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ISSN 1409-6900 | UDK 82+7     Blesok no. 64 | volume XII | January-February, 2009



                     Peer-reviewed journal
Blesok no. 64January-February, 2009

Where Do You Stand While You Create Your Work?

p. 1
Jasna Koteska

For decades, in a trance we have been repeating to our students at literature classes a set mantra, that we have the best literature in the world. Still, when they open the world canon, our students see that our literature is nowhere to be found; so, we are lying to them. The world canon is not to blame that we are not part of it. They can hardly wait for literature that will be universally accepted, so that they sell it and study it. When I am asked at my literature classes: “Why should I read Kole Nedelkovski instead of Victor Hugo, I admit that have no esthetic, but rather a national response. But my students do not need such an answer. They already come as carriers of this culture, they do not need somebody to additionally rub their noses with the national issues. They only have honest questions if there is a Macedonian that would make them stay awake by five in the morning as Dostoyevsky does. What would you answer them?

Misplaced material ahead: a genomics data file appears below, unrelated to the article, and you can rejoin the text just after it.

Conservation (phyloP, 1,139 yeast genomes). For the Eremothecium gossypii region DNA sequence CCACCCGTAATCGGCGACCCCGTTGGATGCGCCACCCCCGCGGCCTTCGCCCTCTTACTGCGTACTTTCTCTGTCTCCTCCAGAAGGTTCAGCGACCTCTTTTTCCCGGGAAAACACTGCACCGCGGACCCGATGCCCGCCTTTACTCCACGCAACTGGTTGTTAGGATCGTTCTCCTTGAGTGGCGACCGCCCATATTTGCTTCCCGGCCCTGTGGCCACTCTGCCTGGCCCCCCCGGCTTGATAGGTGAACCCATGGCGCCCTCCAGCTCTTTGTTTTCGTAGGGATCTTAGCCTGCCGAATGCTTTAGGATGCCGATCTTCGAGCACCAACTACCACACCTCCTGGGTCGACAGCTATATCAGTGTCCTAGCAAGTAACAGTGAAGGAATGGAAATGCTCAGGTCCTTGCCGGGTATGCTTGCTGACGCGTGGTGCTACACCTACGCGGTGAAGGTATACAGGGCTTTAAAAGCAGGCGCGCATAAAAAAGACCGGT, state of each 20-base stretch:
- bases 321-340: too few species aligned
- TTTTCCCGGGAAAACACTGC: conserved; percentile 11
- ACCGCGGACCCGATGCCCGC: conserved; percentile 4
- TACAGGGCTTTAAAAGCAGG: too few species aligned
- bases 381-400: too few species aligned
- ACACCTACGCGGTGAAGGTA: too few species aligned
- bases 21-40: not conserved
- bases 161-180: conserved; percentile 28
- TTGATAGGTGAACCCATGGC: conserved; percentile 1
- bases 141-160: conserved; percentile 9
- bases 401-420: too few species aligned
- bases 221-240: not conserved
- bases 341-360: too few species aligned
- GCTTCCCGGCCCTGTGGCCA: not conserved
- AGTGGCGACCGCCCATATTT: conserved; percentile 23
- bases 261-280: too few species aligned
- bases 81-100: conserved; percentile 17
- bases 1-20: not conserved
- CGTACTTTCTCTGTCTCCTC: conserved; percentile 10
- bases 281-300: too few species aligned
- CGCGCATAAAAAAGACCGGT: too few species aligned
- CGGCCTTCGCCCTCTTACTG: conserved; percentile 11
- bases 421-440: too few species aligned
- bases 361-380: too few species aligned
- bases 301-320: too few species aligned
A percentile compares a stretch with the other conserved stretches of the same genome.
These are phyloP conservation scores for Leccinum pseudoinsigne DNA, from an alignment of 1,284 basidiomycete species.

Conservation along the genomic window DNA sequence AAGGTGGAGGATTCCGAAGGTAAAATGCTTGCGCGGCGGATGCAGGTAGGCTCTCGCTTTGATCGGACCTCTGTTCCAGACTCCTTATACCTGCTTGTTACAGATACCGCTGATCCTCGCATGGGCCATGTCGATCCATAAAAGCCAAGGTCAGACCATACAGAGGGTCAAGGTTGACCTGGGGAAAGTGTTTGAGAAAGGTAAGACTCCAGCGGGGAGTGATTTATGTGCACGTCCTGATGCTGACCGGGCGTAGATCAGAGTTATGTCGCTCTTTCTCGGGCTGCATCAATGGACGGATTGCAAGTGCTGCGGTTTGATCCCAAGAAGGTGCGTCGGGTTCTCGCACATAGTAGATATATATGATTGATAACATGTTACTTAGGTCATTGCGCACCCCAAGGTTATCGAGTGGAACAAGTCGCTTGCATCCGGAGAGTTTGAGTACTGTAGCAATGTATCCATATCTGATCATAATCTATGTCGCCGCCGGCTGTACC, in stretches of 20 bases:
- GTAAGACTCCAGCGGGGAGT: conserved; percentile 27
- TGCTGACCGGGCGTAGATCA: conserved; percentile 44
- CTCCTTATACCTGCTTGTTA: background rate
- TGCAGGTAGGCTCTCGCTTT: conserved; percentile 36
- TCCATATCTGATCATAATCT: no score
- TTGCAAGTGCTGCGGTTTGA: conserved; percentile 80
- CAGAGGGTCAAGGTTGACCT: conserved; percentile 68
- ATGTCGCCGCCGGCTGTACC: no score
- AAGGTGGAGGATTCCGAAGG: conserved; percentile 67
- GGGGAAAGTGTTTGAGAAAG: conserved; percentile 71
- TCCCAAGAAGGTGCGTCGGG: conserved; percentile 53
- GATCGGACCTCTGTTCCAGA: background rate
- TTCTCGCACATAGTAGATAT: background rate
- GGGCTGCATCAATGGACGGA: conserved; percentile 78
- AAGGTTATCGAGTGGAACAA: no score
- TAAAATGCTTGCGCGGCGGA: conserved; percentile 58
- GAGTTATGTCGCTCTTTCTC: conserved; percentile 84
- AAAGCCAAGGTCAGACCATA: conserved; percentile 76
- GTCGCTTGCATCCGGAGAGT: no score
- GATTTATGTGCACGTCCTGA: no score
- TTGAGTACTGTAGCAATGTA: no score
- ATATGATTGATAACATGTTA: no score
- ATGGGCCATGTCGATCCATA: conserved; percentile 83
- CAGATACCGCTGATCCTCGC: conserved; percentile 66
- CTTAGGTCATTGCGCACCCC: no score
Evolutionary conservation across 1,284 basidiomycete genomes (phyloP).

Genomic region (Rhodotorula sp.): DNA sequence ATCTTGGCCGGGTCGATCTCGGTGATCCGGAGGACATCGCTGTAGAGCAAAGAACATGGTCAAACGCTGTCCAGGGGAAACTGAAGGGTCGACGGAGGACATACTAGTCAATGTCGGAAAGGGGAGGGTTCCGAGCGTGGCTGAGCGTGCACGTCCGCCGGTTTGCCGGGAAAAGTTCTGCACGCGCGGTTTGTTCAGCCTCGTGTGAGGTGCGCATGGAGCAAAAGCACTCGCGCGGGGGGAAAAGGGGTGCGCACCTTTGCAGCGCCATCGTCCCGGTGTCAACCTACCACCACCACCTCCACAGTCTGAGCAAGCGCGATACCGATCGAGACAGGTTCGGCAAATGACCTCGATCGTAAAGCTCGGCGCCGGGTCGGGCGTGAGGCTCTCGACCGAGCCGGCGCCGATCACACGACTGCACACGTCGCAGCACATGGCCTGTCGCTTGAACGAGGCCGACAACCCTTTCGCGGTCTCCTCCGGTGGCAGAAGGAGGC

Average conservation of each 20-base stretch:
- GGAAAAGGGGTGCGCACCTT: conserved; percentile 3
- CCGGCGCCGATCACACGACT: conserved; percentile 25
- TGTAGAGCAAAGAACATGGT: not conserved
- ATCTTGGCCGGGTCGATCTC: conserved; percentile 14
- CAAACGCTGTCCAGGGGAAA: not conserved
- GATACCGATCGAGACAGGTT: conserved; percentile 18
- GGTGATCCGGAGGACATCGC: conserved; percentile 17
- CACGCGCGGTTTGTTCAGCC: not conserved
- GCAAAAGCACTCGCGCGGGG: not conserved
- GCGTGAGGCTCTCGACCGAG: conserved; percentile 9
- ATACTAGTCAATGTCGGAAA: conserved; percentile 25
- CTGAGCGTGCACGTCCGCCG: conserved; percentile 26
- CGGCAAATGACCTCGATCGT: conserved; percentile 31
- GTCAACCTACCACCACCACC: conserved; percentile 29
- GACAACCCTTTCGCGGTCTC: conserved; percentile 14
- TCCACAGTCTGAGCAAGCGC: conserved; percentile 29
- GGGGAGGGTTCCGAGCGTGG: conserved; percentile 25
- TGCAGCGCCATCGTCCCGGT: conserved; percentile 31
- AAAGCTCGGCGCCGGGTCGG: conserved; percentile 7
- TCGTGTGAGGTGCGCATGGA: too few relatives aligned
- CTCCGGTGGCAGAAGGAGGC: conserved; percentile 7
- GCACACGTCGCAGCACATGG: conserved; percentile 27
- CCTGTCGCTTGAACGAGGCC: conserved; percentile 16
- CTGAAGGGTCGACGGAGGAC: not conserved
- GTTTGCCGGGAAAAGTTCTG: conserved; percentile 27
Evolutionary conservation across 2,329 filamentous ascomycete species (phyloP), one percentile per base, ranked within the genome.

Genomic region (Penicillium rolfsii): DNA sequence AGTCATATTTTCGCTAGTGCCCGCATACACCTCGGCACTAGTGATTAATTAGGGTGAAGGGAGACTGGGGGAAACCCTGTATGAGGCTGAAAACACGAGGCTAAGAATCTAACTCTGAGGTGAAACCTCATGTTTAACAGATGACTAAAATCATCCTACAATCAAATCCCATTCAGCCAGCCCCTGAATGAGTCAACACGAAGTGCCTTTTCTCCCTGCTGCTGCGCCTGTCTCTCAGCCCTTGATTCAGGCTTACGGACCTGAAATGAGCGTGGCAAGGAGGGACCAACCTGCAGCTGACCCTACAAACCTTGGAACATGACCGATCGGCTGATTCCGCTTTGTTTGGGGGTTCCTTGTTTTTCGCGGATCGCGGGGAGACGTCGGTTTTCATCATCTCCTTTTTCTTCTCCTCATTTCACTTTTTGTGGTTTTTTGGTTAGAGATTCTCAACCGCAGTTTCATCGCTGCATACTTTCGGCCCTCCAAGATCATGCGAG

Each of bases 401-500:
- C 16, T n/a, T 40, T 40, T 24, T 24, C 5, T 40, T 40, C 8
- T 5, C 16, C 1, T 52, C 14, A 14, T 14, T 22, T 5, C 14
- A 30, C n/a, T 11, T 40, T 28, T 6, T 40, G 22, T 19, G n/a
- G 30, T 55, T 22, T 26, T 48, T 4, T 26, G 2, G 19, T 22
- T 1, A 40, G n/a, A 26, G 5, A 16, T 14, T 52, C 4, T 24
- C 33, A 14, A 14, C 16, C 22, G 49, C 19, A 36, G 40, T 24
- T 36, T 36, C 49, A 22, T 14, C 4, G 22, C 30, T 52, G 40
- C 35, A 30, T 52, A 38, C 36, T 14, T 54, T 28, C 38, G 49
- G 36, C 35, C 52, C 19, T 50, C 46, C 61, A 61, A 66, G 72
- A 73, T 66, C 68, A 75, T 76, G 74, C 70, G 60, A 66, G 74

When I read that the reason that we are not in the world canon is that we have not been adequately translated, it is simply not true. All of the more significant poets of the first five poetic generations in Macedonia have been translated at least to Serbian and Slovenian, and some of their work to English, German French, Russian. It is enough for some beginning, but still we do not communicate with the world. This is to some extent also valid for the prose, with a reserve that prose is more “robust” so it is technically more complicated for translation. However, many of the most significant Macedonian writers have been translated abroad, sometimes in several editions and with new works. And still they do not communicate with the world.
    When we say that the world has not accepted us because we are a small culture, it is also incorrect. At least half of the best world literature was born in an agonic battle with the big languages and scenes. Kafka is an example – a Prague Jew who spoke German, tell me which scene he automatically belonged to, the Austro-Hungarian, Jewish, or the German? Which culture did he have to identify himself with for the world canon to accept him? The thing is that Kafka used to write as a dismantler of ideologies, systems, values, great languages and

"Blesok" editions 01-93 are also available at CEEOL web site.

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